In 2003 the Grahams’ son Kevin, a senior ROTC cadet at the University of Kentucky, died by suicide in the apartment he shared with his two siblings. Seven months after Kevin’s death, his brother - the Grahams’ eldest son - 2nd Lt. Jeffrey Graham, was killed in Iraq by an improvised explosive devise (IED). Jeffrey died with Kevin’s driver’s license in his pocket. Since that time, Major General Graham and his wife, Carol, have been tireless champions of military and civilian efforts to promote mental health and suicide-prevention awareness, and to eliminate the stigma surrounding mental health care. Their personal tragedy and dedication to honoring their sons (both pictured at left) have been widely documented in the media

    Major General Mark Graham has had a distinguished thirty-five year career with the military, retiring from the US Army in 2012. His final position was as the Director, U.S. Army Forces Command, where he oversaw the plans, operations and training for Army forces stationed in the Continental United States and ensured conventional forces were prepared for worldwide deployment and combat.  Major General Graham’s numerous military awards include the Distinguished Service Medal, the Bronze Star Medal, the Defense Superior Service Medal, the Legion of Merit, the Meritorious Service Medal and the Humanitarian Service Medal.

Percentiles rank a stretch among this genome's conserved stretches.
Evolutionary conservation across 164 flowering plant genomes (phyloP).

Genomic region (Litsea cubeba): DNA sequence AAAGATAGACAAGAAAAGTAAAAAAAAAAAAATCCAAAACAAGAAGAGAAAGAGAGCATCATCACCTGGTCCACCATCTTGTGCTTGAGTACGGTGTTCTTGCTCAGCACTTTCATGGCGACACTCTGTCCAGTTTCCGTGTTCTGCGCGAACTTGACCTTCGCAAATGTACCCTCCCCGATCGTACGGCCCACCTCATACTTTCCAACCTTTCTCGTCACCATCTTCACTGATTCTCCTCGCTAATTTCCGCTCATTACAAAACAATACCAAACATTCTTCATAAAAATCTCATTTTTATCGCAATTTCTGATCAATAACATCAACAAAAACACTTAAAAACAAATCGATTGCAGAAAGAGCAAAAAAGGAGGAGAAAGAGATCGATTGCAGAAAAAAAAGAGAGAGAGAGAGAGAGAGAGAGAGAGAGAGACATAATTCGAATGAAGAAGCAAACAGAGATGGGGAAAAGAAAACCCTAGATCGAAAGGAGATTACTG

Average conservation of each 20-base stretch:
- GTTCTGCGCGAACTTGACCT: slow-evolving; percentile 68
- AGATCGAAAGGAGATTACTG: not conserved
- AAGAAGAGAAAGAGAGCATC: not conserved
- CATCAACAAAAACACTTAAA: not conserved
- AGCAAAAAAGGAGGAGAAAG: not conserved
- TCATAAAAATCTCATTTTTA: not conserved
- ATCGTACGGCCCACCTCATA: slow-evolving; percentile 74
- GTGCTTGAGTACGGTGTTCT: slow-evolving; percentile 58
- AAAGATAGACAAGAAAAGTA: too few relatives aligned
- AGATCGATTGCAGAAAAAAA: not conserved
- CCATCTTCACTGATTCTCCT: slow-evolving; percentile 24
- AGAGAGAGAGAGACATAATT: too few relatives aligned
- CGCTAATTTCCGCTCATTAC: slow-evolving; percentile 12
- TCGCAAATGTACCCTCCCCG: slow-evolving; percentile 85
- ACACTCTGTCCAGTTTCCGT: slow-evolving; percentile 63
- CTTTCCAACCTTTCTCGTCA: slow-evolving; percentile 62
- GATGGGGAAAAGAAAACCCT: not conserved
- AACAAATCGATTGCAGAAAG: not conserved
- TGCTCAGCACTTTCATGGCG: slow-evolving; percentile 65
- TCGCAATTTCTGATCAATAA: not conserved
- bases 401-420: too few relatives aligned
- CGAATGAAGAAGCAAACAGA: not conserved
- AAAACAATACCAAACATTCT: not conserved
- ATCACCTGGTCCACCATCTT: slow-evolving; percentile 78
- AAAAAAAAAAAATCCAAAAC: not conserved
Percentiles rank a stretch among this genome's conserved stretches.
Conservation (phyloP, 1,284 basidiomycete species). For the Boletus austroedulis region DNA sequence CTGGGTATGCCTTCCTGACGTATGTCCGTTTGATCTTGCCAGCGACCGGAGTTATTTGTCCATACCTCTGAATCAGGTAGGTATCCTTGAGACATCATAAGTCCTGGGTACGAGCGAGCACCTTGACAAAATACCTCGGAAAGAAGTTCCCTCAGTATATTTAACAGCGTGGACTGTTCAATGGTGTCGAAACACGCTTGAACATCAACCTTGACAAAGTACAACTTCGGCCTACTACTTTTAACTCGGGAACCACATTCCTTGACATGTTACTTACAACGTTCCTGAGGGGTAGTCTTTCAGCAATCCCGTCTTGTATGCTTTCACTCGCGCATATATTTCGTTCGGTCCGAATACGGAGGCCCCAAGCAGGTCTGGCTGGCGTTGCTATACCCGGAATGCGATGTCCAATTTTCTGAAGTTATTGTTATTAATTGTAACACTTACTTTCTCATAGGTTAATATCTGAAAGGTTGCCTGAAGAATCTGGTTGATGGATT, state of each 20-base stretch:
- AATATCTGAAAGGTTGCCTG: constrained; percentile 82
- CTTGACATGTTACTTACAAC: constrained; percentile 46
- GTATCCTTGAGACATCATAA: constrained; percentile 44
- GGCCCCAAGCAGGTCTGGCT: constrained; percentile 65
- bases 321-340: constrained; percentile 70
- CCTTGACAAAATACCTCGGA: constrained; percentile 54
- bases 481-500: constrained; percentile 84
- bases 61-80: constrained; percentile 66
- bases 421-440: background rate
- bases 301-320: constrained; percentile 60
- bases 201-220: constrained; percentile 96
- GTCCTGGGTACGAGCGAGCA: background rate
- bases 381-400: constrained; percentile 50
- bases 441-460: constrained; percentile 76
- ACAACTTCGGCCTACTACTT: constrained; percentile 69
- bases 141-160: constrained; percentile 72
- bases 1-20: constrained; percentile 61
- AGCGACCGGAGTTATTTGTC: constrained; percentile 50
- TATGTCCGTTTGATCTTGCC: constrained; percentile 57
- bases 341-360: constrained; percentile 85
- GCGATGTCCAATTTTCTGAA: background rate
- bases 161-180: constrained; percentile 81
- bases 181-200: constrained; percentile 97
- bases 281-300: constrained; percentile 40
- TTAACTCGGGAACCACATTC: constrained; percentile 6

Mrs. Carol Graham is nationally recognized for her efforts in suicide prevention and mental health. She has received numerous awards and other recognition including the President of the United States ‘Call to Service’ Award, Governor’s Commendation (State of Oklahoma) for Suicide Prevention and Depression Awareness; the Texas Governor’s “Yellow Rose of Texas” award; US Army Forces Command’s Commander’s Award; US Forces Command Well Being Award; Secretary of the Army Public Service Award; the 2009 Suicide Prevention Advocacy Recognition in Kentucky (SPARK) Award; and the Shining Lights of Hope Award of the Carson J. Spencer Foundation.